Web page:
(Gaelic name meaning… Notched Island)


The distinctive silhouette of Eigg is dominated by An Sgurr, a rocky outcrop with commanding views across the Small Isles. Down at the pier the views are great too; up to the Sgurr, across the sandy shores and out towards the sparkling sea.

Stepping ashore as you arrive on Eigg you are already in a fantastic position for spotting, in fact the community are setting up a regular whale-watch from this very spot. Look out for the fleeting backs of harbour porpoises as they dart amongst the waves. On special days bottlenose dolphins come right up to the pier, and you might spot minke whales from the ferry in the summer.

The atmosphere of the island is magical; the contrasts of rock and sand, the sense of place and the sense of community, and the clear sea air that fills your lungs.

A bit about the site

The pier where the ferry comes in is a great place to spot whales and dolphins and is situated right next to the community cafe and shop that has lots of information for your visit. Eigg is a community owned island, and the Scottish Wildlife Trust employ a seasonal ranger who provides guided walks and nature activities in the summer. See the pier noticeboard for more information.

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Getting here
Ferries from Mallaig or Arisaig
Visitors cannot bring cars to Eigg

The pier and community building are fully accessible

Useful links
Isle of Eigg
Visit Scotland
Visit Small Isles
WDC Shorewatch
Responsible Access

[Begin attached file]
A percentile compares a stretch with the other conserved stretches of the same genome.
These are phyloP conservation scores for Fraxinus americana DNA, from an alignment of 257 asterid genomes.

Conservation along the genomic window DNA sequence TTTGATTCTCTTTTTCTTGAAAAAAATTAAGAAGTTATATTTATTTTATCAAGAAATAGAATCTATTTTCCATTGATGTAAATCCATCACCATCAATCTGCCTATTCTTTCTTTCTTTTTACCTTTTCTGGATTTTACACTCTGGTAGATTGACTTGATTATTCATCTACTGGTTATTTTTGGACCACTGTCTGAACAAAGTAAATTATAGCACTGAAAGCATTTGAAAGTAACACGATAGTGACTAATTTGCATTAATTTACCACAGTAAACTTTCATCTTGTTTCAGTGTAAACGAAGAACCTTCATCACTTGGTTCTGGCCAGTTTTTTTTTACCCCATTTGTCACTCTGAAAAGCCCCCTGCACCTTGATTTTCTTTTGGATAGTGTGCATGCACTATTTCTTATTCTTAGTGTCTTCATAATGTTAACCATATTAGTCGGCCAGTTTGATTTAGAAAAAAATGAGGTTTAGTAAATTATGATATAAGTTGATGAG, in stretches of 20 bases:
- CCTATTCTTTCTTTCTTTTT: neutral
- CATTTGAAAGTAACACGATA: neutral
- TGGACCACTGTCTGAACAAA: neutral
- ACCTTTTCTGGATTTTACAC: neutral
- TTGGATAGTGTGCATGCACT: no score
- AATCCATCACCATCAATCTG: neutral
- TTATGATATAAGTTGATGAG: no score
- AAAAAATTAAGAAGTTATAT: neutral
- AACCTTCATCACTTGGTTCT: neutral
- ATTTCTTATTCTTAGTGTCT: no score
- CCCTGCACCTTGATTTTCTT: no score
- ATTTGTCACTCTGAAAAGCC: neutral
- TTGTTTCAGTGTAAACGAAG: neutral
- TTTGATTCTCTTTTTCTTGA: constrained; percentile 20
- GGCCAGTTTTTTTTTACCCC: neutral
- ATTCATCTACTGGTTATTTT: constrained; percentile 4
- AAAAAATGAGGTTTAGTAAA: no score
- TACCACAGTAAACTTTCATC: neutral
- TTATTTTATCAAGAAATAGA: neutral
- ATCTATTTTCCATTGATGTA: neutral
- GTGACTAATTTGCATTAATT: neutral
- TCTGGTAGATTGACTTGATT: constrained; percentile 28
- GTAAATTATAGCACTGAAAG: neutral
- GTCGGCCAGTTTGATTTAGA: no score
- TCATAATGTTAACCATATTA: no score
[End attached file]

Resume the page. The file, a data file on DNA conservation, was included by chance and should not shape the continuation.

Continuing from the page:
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Wondrous creatures in the waters

Look out for

Harbour porpoises
Common dolphins
Bottlenose dolphins
Minke whales
Basking Sharks
Killer whales (Orca)
Sea eagles
Kittiwakes Terns Curlew Shags Shelducks Eider ducks

Check out the latest sightings on HWDT Whale Track

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Small but mighty

Harbour porpoises when fully grown have an average length of 1.5 metres, which is a foot smaller than the average man in the UK. They can be quite tricky to spot, especially if the sea is a little rough, as they disappear amongst the waves. Look out for a dark back that seems to roll through the water, with a small triangular fin in the middle of their backs. These are the most frequently spotted species here on the west coast, and with the highest concentrations in Europe, the Hebrides has been designated a Special Area of Conservation for the harbour porpoise. The Small Isles are a hot spot, with huge numbers of these small but mighty creatures.

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Green credentials

The Isle of Eigg is a community owned island with its own renewable electricity supply. You are unlikely to encounter a more environmentally friendly and just plain friendly bunch than the people that call Eigg their home. There are plenty of opportunites to get involved when visiting Eigg; guided walks, whale watches, beach cleans, singing groups and the occasional ceilidh. Meet Norah the ranger at 2pm every Monday during the summer for a guided walk and whale watch starting at the Pier.